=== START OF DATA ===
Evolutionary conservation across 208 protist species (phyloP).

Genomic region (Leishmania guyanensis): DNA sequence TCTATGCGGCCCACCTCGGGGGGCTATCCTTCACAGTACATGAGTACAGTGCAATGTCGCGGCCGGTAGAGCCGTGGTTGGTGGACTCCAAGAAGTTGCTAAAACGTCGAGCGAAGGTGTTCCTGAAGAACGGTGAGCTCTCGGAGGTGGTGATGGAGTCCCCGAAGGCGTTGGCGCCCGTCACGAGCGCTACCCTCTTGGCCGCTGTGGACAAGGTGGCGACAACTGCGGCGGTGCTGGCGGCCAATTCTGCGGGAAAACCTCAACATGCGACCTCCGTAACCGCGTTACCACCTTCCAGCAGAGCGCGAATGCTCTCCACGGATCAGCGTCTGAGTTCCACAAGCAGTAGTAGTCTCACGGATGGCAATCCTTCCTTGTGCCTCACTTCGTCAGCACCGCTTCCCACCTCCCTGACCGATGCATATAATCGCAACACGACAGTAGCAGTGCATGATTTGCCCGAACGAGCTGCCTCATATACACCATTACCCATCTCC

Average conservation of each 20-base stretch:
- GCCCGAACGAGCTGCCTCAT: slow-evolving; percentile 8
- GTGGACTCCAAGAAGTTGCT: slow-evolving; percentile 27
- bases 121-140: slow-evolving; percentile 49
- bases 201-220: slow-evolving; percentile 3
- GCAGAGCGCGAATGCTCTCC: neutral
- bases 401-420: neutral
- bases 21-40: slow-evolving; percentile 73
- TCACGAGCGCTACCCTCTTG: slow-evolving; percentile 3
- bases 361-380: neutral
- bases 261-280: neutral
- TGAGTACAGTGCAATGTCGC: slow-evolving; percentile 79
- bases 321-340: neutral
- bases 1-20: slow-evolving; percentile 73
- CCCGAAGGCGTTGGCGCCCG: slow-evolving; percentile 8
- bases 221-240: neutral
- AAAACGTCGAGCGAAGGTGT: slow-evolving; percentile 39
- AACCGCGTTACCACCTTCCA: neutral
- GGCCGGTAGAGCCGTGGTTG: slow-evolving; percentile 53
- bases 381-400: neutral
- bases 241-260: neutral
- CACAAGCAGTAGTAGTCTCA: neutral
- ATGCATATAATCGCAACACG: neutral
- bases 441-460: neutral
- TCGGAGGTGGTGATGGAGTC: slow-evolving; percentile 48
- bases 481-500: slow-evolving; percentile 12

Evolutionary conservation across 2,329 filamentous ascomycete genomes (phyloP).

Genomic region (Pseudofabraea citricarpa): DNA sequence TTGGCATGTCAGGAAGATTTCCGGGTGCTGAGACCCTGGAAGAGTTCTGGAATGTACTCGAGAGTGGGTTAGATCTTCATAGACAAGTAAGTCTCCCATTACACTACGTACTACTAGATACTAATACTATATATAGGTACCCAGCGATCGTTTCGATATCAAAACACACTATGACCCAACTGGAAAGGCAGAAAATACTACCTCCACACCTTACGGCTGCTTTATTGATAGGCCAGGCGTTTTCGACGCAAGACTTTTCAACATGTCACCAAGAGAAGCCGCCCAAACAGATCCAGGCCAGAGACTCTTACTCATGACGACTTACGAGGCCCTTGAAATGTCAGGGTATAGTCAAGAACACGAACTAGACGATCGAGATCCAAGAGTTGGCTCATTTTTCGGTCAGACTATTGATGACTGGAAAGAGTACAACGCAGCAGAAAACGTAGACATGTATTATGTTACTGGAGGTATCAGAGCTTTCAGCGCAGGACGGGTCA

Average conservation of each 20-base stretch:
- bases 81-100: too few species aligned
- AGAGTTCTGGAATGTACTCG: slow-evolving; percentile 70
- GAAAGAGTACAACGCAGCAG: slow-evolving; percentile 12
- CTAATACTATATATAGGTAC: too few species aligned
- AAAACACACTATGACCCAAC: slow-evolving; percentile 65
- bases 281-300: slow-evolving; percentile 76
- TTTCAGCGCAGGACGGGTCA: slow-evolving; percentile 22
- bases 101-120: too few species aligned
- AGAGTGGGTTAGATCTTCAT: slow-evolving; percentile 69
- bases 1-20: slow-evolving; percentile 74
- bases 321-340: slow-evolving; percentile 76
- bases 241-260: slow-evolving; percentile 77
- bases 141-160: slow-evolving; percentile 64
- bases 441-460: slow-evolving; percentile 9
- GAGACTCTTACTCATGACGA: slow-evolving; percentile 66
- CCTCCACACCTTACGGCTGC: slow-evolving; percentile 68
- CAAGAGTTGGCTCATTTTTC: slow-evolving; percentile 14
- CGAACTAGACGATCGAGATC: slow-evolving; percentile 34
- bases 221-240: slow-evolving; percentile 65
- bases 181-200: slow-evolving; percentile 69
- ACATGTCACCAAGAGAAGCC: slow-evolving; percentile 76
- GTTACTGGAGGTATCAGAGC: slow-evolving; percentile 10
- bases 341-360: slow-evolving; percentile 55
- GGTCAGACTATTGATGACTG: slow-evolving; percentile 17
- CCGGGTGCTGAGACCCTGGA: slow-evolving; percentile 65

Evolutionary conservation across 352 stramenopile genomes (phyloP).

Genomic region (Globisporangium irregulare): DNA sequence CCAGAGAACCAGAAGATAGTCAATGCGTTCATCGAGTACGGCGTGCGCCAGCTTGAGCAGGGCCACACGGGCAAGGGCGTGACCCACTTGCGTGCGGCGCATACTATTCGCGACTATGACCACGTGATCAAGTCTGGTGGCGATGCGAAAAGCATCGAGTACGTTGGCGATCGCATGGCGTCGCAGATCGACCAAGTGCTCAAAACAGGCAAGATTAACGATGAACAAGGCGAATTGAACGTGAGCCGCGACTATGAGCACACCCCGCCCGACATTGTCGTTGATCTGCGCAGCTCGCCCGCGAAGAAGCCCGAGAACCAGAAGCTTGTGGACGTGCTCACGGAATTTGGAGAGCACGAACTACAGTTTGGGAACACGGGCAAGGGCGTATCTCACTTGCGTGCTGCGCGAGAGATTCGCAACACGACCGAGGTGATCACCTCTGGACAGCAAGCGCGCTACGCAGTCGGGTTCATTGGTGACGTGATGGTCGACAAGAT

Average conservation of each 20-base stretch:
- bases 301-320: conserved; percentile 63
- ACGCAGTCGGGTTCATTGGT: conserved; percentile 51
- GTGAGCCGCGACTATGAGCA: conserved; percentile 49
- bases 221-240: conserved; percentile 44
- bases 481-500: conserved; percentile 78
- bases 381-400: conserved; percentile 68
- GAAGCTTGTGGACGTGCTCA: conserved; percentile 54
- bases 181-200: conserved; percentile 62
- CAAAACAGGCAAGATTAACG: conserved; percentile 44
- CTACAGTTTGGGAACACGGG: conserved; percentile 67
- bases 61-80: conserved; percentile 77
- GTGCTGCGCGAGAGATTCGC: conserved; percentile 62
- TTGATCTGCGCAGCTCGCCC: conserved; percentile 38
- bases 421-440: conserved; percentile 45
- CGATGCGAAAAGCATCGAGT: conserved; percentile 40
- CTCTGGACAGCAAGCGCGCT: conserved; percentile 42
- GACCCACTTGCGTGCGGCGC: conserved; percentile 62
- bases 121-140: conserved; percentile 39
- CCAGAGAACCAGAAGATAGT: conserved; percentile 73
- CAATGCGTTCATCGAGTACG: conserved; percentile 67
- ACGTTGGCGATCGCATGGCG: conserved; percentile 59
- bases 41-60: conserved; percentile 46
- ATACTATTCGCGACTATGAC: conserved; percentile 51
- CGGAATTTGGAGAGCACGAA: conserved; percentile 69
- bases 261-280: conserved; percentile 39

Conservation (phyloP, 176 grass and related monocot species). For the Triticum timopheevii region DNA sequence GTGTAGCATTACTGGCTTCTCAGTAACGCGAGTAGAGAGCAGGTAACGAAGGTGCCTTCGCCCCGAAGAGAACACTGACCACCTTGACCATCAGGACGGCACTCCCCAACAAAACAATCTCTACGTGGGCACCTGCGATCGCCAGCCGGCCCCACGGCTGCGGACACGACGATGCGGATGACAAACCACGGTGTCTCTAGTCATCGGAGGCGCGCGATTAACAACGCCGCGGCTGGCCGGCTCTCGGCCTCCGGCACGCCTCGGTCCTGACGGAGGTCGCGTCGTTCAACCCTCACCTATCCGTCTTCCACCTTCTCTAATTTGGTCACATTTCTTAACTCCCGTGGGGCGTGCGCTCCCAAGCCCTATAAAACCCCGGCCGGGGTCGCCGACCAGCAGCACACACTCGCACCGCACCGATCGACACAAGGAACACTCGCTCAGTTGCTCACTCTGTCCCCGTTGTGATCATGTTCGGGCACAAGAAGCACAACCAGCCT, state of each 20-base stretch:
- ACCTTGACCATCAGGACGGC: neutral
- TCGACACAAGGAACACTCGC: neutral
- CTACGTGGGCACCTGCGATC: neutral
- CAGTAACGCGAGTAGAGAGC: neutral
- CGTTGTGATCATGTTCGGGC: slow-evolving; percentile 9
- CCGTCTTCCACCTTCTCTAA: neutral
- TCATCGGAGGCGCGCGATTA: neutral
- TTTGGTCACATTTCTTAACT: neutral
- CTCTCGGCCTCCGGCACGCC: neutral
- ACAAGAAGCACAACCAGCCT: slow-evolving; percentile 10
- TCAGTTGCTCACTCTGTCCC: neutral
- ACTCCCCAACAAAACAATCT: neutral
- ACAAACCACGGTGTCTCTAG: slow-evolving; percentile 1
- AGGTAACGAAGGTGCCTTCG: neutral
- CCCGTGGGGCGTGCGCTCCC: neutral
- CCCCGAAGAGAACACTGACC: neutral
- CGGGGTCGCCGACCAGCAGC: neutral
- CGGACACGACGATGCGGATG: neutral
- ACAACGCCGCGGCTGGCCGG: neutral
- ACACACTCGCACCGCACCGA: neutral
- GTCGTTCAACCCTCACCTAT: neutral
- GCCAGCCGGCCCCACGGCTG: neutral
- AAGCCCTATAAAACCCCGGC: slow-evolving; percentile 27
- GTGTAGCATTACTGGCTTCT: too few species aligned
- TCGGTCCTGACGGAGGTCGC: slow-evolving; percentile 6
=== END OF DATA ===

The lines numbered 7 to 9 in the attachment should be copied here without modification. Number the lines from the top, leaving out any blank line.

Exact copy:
- bases 201-220: slow-evolving; percentile 3
- GCAGAGCGCGAATGCTCTCC: neutral
- bases 401-420: neutral